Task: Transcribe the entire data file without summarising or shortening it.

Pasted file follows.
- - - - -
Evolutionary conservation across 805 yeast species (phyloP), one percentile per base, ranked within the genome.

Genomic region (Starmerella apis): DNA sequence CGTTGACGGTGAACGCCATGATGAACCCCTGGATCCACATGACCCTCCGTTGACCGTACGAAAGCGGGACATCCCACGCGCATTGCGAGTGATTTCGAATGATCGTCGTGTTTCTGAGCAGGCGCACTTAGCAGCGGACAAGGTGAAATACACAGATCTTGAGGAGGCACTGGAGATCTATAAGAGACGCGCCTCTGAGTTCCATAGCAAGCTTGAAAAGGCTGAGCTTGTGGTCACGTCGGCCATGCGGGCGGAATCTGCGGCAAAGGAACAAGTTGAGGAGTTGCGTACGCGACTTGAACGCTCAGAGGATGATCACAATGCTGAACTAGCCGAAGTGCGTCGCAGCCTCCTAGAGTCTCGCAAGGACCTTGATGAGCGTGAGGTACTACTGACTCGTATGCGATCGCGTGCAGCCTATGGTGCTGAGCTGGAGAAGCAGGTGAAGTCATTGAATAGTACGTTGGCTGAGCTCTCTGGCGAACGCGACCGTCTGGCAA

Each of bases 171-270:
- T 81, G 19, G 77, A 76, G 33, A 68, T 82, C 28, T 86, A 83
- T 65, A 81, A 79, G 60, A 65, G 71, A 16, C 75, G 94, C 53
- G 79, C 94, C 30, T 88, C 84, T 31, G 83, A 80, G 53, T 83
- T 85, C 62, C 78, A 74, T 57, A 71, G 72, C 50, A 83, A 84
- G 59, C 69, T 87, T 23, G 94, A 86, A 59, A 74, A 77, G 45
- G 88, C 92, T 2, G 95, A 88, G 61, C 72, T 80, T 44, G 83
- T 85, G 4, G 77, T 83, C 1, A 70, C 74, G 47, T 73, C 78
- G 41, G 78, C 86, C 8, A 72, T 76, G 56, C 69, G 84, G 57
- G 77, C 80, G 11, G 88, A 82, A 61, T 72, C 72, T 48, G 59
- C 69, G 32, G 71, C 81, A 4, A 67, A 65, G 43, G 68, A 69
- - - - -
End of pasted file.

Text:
Evolutionary conservation across 805 yeast species (phyloP), one percentile per base, ranked within the genome.

Genomic region (Starmerella apis): DNA sequence CGTTGACGGTGAACGCCATGATGAACCCCTGGATCCACATGACCCTCCGTTGACCGTACGAAAGCGGGACATCCCACGCGCATTGCGAGTGATTTCGAATGATCGTCGTGTTTCTGAGCAGGCGCACTTAGCAGCGGACAAGGTGAAATACACAGATCTTGAGGAGGCACTGGAGATCTATAAGAGACGCGCCTCTGAGTTCCATAGCAAGCTTGAAAAGGCTGAGCTTGTGGTCACGTCGGCCATGCGGGCGGAATCTGCGGCAAAGGAACAAGTTGAGGAGTTGCGTACGCGACTTGAACGCTCAGAGGATGATCACAATGCTGAACTAGCCGAAGTGCGTCGCAGCCTCCTAGAGTCTCGCAAGGACCTTGATGAGCGTGAGGTACTACTGACTCGTATGCGATCGCGTGCAGCCTATGGTGCTGAGCTGGAGAAGCAGGTGAAGTCATTGAATAGTACGTTGGCTGAGCTCTCTGGCGAACGCGACCGTCTGGCAA

Each of bases 171-270:
- T 81, G 19, G 77, A 76, G 33, A 68, T 82, C 28, T 86, A 83
- T 65, A 81, A 79, G 60, A 65, G 71, A 16, C 75, G 94, C 53
- G 79, C 94, C 30, T 88, C 84, T 31, G 83, A 80, G 53, T 83
- T 85, C 62, C 78, A 74, T 57, A 71, G 72, C 50, A 83, A 84
- G 59, C 69, T 87, T 23, G 94, A 86, A 59, A 74, A 77, G 45
- G 88, C 92, T 2, G 95, A 88, G 61, C 72, T 80, T 44, G 83
- T 85, G 4, G 77, T 83, C 1, A 70, C 74, G 47, T 73, C 78
- G 41, G 78, C 86, C 8, A 72, T 76, G 56, C 69, G 84, G 57
- G 77, C 80, G 11, G 88, A 82, A 61, T 72, C 72, T 48, G 59
- C 69, G 32, G 71, C 81, A 4, A 67, A 65, G 43, G 68, A 69